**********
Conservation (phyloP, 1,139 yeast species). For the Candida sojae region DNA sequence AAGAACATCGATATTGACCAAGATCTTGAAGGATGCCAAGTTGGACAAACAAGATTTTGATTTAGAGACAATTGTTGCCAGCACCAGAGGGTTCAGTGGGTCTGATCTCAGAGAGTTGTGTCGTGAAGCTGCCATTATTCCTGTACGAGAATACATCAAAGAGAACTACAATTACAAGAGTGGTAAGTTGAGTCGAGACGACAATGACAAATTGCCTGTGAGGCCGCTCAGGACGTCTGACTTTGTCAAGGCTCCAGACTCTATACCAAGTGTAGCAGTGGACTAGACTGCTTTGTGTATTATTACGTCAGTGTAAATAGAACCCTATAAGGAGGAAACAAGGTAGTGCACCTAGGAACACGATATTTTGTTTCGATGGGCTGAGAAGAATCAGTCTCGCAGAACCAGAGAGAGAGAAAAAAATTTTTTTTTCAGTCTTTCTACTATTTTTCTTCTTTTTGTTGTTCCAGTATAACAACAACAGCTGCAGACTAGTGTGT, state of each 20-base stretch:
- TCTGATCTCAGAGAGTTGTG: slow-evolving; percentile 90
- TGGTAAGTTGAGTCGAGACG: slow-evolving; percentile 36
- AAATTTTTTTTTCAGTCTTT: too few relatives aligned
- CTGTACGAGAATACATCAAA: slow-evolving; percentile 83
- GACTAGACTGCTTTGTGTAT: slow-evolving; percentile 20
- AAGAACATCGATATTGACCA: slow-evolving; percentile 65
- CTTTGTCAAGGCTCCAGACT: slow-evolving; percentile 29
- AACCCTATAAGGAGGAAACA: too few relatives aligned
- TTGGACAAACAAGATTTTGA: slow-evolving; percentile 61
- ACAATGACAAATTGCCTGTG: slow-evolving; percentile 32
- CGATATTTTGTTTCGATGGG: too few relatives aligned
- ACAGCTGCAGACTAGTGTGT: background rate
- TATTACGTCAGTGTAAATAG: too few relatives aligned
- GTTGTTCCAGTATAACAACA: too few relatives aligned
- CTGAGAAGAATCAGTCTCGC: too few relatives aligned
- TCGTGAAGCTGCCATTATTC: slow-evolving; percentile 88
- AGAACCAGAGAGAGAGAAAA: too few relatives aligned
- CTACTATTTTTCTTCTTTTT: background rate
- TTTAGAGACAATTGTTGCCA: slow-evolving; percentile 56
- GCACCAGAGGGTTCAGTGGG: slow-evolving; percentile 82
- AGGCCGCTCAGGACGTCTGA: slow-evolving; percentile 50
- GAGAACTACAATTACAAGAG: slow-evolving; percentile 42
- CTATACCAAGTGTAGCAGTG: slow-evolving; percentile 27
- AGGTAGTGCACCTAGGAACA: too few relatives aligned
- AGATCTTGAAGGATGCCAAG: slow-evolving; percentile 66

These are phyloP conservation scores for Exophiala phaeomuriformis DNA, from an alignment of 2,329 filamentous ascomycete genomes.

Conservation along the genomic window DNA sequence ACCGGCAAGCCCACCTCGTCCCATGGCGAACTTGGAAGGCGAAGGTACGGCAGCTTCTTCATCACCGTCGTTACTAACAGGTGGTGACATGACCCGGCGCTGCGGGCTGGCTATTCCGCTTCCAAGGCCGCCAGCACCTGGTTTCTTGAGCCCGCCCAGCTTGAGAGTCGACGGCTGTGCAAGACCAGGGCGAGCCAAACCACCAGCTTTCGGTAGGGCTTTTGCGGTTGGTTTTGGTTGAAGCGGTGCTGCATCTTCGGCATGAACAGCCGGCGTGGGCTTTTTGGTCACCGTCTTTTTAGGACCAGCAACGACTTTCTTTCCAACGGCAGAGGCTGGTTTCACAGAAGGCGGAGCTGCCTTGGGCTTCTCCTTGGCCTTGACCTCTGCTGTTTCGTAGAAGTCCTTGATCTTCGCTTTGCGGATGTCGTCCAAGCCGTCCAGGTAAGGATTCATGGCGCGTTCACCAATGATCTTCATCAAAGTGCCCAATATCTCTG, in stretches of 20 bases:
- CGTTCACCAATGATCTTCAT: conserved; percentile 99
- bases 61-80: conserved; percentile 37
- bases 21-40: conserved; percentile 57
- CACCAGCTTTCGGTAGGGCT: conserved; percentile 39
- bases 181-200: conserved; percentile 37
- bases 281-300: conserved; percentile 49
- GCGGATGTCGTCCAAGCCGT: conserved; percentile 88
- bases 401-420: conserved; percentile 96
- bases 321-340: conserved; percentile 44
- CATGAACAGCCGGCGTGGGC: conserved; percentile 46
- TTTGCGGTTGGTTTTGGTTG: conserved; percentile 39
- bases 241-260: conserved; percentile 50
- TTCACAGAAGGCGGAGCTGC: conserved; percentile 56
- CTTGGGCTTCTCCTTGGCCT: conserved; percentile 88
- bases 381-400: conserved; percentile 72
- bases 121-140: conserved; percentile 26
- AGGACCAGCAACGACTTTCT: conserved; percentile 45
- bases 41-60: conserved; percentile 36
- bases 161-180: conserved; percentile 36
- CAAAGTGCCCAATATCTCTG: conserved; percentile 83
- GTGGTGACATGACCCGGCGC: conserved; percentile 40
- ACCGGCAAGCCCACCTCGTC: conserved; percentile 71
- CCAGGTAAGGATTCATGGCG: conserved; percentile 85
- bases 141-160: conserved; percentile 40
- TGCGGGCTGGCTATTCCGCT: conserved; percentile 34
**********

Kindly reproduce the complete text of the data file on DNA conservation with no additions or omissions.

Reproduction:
Conservation (phyloP, 1,139 yeast species). For the Candida sojae region DNA sequence AAGAACATCGATATTGACCAAGATCTTGAAGGATGCCAAGTTGGACAAACAAGATTTTGATTTAGAGACAATTGTTGCCAGCACCAGAGGGTTCAGTGGGTCTGATCTCAGAGAGTTGTGTCGTGAAGCTGCCATTATTCCTGTACGAGAATACATCAAAGAGAACTACAATTACAAGAGTGGTAAGTTGAGTCGAGACGACAATGACAAATTGCCTGTGAGGCCGCTCAGGACGTCTGACTTTGTCAAGGCTCCAGACTCTATACCAAGTGTAGCAGTGGACTAGACTGCTTTGTGTATTATTACGTCAGTGTAAATAGAACCCTATAAGGAGGAAACAAGGTAGTGCACCTAGGAACACGATATTTTGTTTCGATGGGCTGAGAAGAATCAGTCTCGCAGAACCAGAGAGAGAGAAAAAAATTTTTTTTTCAGTCTTTCTACTATTTTTCTTCTTTTTGTTGTTCCAGTATAACAACAACAGCTGCAGACTAGTGTGT, state of each 20-base stretch:
- TCTGATCTCAGAGAGTTGTG: slow-evolving; percentile 90
- TGGTAAGTTGAGTCGAGACG: slow-evolving; percentile 36
- AAATTTTTTTTTCAGTCTTT: too few relatives aligned
- CTGTACGAGAATACATCAAA: slow-evolving; percentile 83
- GACTAGACTGCTTTGTGTAT: slow-evolving; percentile 20
- AAGAACATCGATATTGACCA: slow-evolving; percentile 65
- CTTTGTCAAGGCTCCAGACT: slow-evolving; percentile 29
- AACCCTATAAGGAGGAAACA: too few relatives aligned
- TTGGACAAACAAGATTTTGA: slow-evolving; percentile 61
- ACAATGACAAATTGCCTGTG: slow-evolving; percentile 32
- CGATATTTTGTTTCGATGGG: too few relatives aligned
- ACAGCTGCAGACTAGTGTGT: background rate
- TATTACGTCAGTGTAAATAG: too few relatives aligned
- GTTGTTCCAGTATAACAACA: too few relatives aligned
- CTGAGAAGAATCAGTCTCGC: too few relatives aligned
- TCGTGAAGCTGCCATTATTC: slow-evolving; percentile 88
- AGAACCAGAGAGAGAGAAAA: too few relatives aligned
- CTACTATTTTTCTTCTTTTT: background rate
- TTTAGAGACAATTGTTGCCA: slow-evolving; percentile 56
- GCACCAGAGGGTTCAGTGGG: slow-evolving; percentile 82
- AGGCCGCTCAGGACGTCTGA: slow-evolving; percentile 50
- GAGAACTACAATTACAAGAG: slow-evolving; percentile 42
- CTATACCAAGTGTAGCAGTG: slow-evolving; percentile 27
- AGGTAGTGCACCTAGGAACA: too few relatives aligned
- AGATCTTGAAGGATGCCAAG: slow-evolving; percentile 66

These are phyloP conservation scores for Exophiala phaeomuriformis DNA, from an alignment of 2,329 filamentous ascomycete genomes.

Conservation along the genomic window DNA sequence ACCGGCAAGCCCACCTCGTCCCATGGCGAACTTGGAAGGCGAAGGTACGGCAGCTTCTTCATCACCGTCGTTACTAACAGGTGGTGACATGACCCGGCGCTGCGGGCTGGCTATTCCGCTTCCAAGGCCGCCAGCACCTGGTTTCTTGAGCCCGCCCAGCTTGAGAGTCGACGGCTGTGCAAGACCAGGGCGAGCCAAACCACCAGCTTTCGGTAGGGCTTTTGCGGTTGGTTTTGGTTGAAGCGGTGCTGCATCTTCGGCATGAACAGCCGGCGTGGGCTTTTTGGTCACCGTCTTTTTAGGACCAGCAACGACTTTCTTTCCAACGGCAGAGGCTGGTTTCACAGAAGGCGGAGCTGCCTTGGGCTTCTCCTTGGCCTTGACCTCTGCTGTTTCGTAGAAGTCCTTGATCTTCGCTTTGCGGATGTCGTCCAAGCCGTCCAGGTAAGGATTCATGGCGCGTTCACCAATGATCTTCATCAAAGTGCCCAATATCTCTG, in stretches of 20 bases:
- CGTTCACCAATGATCTTCAT: conserved; percentile 99
- bases 61-80: conserved; percentile 37
- bases 21-40: conserved; percentile 57
- CACCAGCTTTCGGTAGGGCT: conserved; percentile 39
- bases 181-200: conserved; percentile 37
- bases 281-300: conserved; percentile 49
- GCGGATGTCGTCCAAGCCGT: conserved; percentile 88
- bases 401-420: conserved; percentile 96
- bases 321-340: conserved; percentile 44
- CATGAACAGCCGGCGTGGGC: conserved; percentile 46
- TTTGCGGTTGGTTTTGGTTG: conserved; percentile 39
- bases 241-260: conserved; percentile 50
- TTCACAGAAGGCGGAGCTGC: conserved; percentile 56
- CTTGGGCTTCTCCTTGGCCT: conserved; percentile 88
- bases 381-400: conserved; percentile 72
- bases 121-140: conserved; percentile 26
- AGGACCAGCAACGACTTTCT: conserved; percentile 45
- bases 41-60: conserved; percentile 36
- bases 161-180: conserved; percentile 36
- CAAAGTGCCCAATATCTCTG: conserved; percentile 83
- GTGGTGACATGACCCGGCGC: conserved; percentile 40
- ACCGGCAAGCCCACCTCGTC: conserved; percentile 71
- CCAGGTAAGGATTCATGGCG: conserved; percentile 85
- bases 141-160: conserved; percentile 40
- TGCGGGCTGGCTATTCCGCT: conserved; percentile 34